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Better Days: Freedom Tasted Like Hearty Seaweed Soup

Strict quarantine rules have been lifted, so I went out to celebrate

By Karina ThyraPublished 4 years ago 6 min read

Back in March, when the world was thrown in a loop because of the pandemic, a friend and I spoke what we would do after lockdown/quarantine was over. I said, I'd go to a Korean BBQ.

When strict quarantine rules were lifted in my area in Thailand, I was determined to go out and celebrate. Although it was very hot outside, and the temperature alone (around 42 degrees Celsius, but in my hometown that would clock at around 55, and that's how it felt to me) would usually put me off from even thinking of exploring downtown. But, I was very determined to find cake, because it was also my birthday (May 5th).

The Plan

It's a big day so just in case I got lost, I had to document most of it on Twitter, so my homies would know how to retrace my steps.

When I was ready to step off the house, the first thing I did was to go to Big C Mini, the store at the corner to buy some supplies for my adventure. I bought two sandwiches, 2 liters of water, and some mint. Because there's a still a lack of public transport, I booked a Grab motorcycle to take me to a coffee shop near Thao Suranari monument, and explore from there. It took approximately 10 minutes to get to my destination. The traffic is what you would expect on a regular Tuesday at 9 am. It wasn't too bad. Many people have already gone to work. I, who had just finished the last of my online classes for this semester (I've been attending open university since 2016) breathed a sigh of relief when I finally arrived at my destination.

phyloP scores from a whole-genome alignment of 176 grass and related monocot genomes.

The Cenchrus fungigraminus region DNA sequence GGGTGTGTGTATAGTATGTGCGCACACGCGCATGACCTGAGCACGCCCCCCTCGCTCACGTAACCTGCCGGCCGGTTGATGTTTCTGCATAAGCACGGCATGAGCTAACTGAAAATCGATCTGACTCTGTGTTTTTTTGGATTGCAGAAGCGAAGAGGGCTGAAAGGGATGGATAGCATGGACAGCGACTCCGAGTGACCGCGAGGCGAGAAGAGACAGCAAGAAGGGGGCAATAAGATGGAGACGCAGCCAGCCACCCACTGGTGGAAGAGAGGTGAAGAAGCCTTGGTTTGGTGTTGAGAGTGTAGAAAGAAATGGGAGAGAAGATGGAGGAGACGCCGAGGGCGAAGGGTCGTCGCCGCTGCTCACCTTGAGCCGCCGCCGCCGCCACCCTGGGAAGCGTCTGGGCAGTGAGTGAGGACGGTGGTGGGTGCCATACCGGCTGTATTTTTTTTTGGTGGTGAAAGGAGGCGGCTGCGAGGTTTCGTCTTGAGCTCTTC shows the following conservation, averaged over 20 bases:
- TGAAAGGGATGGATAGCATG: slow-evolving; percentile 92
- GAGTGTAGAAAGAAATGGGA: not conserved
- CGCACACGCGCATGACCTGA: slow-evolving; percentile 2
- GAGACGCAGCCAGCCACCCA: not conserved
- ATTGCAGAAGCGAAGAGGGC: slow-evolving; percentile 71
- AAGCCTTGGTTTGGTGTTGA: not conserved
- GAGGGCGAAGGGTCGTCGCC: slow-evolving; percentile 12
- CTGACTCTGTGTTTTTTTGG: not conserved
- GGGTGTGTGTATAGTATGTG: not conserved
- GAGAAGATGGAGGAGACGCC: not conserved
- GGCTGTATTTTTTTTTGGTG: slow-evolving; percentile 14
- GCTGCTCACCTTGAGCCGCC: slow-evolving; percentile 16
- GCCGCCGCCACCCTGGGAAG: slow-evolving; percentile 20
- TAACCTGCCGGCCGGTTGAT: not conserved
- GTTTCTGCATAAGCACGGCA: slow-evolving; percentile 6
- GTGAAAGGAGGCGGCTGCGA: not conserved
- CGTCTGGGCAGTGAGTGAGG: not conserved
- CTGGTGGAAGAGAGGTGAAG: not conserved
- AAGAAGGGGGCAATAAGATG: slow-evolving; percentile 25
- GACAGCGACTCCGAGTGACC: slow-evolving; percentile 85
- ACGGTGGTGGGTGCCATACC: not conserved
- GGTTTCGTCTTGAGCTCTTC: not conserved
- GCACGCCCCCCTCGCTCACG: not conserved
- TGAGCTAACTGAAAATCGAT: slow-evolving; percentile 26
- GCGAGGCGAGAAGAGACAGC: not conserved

I was really going to explore what I could, on my own with just my phone to help me navigate. To be fair, I did ask my little brother (who has lived here for most of his life) if he wanted to join me, but he declined.

I spent the last 45 days confined at home with the farthest outing just at Big C Mini. So for that day, it would be exploring the 'outside world' until I've had enough. Although I did have an agenda, it's not a strict rule I had to follow. They are more like guidelines, and I really just winged it, so as I tell this "better days", don't expect me to know all the places, because of them, even Google Maps couldn't pin.

Sightseeing even in sweltering daytime heat

Thao Suranari monument

When I finally arrived, I prepared my camera to take a picture of the revered monument of Thao Suranari. Her story goes like this: